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Discussion Starter · #1 ·
I need to give it maintenance cause it has some drag. Should I completely take it apart and lub it? Or can inject the lub without removing everything? Whats a regular procedure, thanks.
 

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There are several places to apply lube like WD40, mainly at the fitting ends. They actually make a small tool that attaches to a cable housing and has a hole that will accept the plastic nozzle from pressurized lubes, some just for cables. Motorcycle dealers will have more info.:grin:

Open the handlebar housing and you'll see places to clean the throttle and it's push and pull cables. It is a maintenance item.:wink2:

Sam:nerd:
 

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Discussion Starter · #3 ·
I once tried to lub the cables, but seems like wd40 could not reach big section, but just around where it was applied. I was thinking not to inject the wd40 with pressure, but just temporary glue something that holds the amount of oil, so gravity would do the rest, draining it and hopefully reaching all the entire lenght of cable. Just like glueing a little funnel around the cable in, so you put enough and forget about it until all the oil has been released from the cable end.
 

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For the record, WD40 is a temporary metal protectant, not a lube. Used as a lube, it doesn't last long, so you should get a real cable lube.
 
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Discussion Starter · #5 · (Edited)
I just took a time observing at the throttle cables and found that they actually look fine, I am having and errant idle, which I usually tune it around 1.5k using the idle adjuster, I think thats here where somehow a dragging fact interacts with throttle play, making it sound out of armony, until I drop it from 2k to 1.5k using the mentioned knob, it gets more stable as the bike warms, but overall my system sounds a **** sometimes at low revs and I have to constantly adjusting the idle adjuster knob, any idea? It sound ugly from 2k to 4k, but sounds very cool above 5k, just like a rocket jeje.
 

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OK, what bike are we discussing? Multiple carbs?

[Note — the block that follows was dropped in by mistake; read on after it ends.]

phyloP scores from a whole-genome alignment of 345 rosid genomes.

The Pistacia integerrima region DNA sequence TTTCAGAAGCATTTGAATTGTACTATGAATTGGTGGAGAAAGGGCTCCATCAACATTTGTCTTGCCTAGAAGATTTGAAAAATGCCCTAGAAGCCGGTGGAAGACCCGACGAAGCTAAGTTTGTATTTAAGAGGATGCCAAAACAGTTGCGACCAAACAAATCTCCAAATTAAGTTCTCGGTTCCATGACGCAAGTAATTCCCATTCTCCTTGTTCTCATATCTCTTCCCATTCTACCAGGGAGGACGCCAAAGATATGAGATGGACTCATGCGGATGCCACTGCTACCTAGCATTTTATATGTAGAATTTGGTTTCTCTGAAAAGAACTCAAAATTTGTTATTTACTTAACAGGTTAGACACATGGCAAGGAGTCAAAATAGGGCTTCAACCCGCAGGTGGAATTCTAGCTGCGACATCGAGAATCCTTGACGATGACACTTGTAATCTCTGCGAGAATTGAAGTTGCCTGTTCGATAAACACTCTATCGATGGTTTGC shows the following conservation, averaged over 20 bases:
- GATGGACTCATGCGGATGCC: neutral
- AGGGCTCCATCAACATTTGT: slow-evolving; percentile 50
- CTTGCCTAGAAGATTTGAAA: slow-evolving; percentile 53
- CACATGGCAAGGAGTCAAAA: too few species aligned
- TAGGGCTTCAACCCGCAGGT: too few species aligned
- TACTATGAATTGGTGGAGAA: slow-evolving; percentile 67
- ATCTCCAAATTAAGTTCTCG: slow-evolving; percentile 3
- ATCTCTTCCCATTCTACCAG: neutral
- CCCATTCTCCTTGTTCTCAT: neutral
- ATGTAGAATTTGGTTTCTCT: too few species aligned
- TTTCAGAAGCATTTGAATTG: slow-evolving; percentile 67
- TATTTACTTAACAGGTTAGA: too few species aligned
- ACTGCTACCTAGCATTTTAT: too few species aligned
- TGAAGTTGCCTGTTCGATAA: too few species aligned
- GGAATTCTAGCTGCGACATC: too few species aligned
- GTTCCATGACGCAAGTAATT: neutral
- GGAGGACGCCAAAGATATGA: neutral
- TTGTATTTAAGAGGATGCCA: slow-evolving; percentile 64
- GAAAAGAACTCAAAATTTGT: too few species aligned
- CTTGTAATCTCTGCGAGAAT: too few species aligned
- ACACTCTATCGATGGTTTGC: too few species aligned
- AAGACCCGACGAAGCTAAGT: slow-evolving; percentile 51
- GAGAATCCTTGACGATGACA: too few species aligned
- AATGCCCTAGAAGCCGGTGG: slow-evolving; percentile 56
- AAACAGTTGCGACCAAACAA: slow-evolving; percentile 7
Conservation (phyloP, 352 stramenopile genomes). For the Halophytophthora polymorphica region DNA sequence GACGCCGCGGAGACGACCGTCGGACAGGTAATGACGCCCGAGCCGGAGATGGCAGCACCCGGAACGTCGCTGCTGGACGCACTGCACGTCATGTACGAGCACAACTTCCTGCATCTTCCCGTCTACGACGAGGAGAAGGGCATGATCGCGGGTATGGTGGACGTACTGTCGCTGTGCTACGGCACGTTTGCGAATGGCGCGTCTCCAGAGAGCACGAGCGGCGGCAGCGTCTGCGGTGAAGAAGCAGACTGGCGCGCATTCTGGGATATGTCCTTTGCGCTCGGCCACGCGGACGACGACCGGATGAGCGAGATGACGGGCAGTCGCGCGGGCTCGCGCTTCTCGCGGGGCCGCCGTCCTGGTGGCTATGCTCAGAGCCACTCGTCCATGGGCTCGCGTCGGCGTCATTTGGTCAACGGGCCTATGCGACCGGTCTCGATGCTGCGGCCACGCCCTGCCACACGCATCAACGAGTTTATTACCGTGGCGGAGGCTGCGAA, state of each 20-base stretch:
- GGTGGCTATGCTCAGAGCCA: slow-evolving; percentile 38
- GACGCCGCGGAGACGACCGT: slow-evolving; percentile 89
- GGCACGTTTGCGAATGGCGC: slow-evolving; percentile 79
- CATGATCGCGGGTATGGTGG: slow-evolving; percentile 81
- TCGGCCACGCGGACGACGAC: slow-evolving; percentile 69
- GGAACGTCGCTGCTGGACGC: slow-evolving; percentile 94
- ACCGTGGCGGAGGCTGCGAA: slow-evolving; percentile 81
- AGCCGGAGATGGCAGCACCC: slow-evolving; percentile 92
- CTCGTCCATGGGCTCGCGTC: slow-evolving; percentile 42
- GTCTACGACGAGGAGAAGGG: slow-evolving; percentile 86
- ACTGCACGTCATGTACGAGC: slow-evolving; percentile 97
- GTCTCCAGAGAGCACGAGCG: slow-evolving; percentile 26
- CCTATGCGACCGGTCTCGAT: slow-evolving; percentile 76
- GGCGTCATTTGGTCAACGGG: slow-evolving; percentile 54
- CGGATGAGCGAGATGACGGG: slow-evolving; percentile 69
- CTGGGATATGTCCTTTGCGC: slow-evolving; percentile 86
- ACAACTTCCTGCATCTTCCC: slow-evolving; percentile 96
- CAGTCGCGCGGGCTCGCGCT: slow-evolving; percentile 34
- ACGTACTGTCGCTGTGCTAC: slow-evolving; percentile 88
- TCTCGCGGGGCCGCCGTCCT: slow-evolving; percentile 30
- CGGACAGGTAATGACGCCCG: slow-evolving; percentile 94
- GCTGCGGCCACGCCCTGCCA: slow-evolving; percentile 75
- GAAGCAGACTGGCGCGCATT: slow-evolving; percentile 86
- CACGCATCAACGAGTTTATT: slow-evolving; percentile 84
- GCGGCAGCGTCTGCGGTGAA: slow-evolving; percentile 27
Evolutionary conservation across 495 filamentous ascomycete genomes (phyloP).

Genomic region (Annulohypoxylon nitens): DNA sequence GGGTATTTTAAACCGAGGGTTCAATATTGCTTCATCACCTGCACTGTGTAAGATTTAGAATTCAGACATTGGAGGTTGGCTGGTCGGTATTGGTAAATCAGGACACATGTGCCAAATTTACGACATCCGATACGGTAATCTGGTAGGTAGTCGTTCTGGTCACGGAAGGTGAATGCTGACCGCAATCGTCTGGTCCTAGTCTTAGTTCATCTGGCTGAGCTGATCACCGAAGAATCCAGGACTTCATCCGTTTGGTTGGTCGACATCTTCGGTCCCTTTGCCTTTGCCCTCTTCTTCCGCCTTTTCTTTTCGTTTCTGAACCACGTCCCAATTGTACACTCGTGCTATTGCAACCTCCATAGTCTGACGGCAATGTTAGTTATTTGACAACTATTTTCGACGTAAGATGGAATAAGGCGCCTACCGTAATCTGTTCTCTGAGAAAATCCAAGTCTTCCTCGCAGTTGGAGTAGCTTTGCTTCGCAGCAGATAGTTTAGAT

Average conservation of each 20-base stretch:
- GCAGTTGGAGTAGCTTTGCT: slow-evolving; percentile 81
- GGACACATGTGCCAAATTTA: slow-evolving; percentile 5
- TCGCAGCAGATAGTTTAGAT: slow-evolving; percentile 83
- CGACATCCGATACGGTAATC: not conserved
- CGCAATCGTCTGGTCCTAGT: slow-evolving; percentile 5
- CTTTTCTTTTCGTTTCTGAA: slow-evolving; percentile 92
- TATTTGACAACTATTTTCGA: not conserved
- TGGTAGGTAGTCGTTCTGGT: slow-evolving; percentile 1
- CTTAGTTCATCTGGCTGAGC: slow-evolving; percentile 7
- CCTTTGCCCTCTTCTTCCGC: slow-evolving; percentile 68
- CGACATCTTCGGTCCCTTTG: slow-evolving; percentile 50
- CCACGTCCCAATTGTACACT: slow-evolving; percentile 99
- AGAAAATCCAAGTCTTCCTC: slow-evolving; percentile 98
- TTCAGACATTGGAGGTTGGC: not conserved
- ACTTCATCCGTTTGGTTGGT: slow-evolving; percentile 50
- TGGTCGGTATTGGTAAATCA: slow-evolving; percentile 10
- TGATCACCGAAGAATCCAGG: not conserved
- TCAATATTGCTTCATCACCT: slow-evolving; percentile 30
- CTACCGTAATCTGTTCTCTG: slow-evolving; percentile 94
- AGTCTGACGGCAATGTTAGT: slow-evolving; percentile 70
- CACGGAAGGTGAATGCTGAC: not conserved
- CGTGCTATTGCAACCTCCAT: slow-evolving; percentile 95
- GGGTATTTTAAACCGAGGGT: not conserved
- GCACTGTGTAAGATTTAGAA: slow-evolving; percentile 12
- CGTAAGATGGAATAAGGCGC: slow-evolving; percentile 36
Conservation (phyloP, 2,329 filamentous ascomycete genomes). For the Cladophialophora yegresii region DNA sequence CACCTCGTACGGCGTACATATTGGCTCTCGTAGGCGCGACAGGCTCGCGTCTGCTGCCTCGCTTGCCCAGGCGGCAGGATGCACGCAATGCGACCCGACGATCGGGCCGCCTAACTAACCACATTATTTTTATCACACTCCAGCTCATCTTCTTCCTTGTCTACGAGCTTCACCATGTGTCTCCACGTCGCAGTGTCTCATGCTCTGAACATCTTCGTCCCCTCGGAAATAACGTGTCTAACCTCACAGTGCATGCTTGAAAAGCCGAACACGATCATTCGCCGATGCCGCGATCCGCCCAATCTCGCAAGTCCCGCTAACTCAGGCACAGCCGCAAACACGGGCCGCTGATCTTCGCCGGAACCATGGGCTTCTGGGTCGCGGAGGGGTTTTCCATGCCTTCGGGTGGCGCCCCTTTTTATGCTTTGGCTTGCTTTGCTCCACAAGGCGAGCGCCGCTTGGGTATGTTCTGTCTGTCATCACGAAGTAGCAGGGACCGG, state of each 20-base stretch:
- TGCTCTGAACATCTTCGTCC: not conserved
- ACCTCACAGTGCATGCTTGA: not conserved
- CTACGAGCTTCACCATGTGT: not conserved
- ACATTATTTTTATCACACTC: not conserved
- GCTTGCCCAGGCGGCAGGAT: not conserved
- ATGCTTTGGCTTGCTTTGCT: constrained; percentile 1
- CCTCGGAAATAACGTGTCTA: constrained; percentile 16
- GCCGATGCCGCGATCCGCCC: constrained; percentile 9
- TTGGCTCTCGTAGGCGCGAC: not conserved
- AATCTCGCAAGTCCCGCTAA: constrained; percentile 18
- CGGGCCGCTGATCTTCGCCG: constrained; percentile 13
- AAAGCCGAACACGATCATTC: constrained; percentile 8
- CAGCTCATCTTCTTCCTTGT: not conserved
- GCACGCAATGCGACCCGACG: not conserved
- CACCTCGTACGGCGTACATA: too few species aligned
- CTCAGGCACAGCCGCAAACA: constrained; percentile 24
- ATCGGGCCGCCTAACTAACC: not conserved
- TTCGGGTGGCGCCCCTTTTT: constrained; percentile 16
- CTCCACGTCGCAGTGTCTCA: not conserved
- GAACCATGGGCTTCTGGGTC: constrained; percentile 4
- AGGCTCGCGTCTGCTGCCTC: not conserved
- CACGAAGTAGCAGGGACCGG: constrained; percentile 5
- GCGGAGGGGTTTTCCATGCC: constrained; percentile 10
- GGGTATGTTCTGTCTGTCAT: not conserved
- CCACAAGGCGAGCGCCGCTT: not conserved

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Discussion Starter · #7 ·
I just found that that behavior is caused by bad synced carbs, just watched a youtube video with the very same problem of mine...

Bike is a yamaha fz1 2005, so it has four carbs, that surely need to be synced.
 

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Not hard to do, but much easier if you have a four-channel vacuum monitor, instead of juggling two matched gauges. I have a six-channel one for my F6, and would be happy to help you use it, if you live near me.

BTW, the sync will be better if the valves are in spec:
 

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"It sound ugly from 2k to 4k, but sounds very cool above 5k" - jonasx2 quote

It ain't just carb sync alone causing problems at that high of engine RPM. Probably something wrong in the carburetor's slow speed (and possibly) mid range fuel/air circuits.
 

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"It sound ugly from 2k to 4k, but sounds very cool above 5k" - jonasx2 quote

It ain't just carb sync alone causing problems at that high of engine RPM. Probably something wrong in the carburetor's slow speed (and possibly) mid range fuel/air circuits.
And another reason to check the valves first; maybe even a compression test.
 

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I think it is the plug you put in the tire. :)
 
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Discussion Starter · #12 ·
It could be the valves as well... Now i feel like the bike should be checked by professionals, is it expensive to check and adjust both vales and carb sync?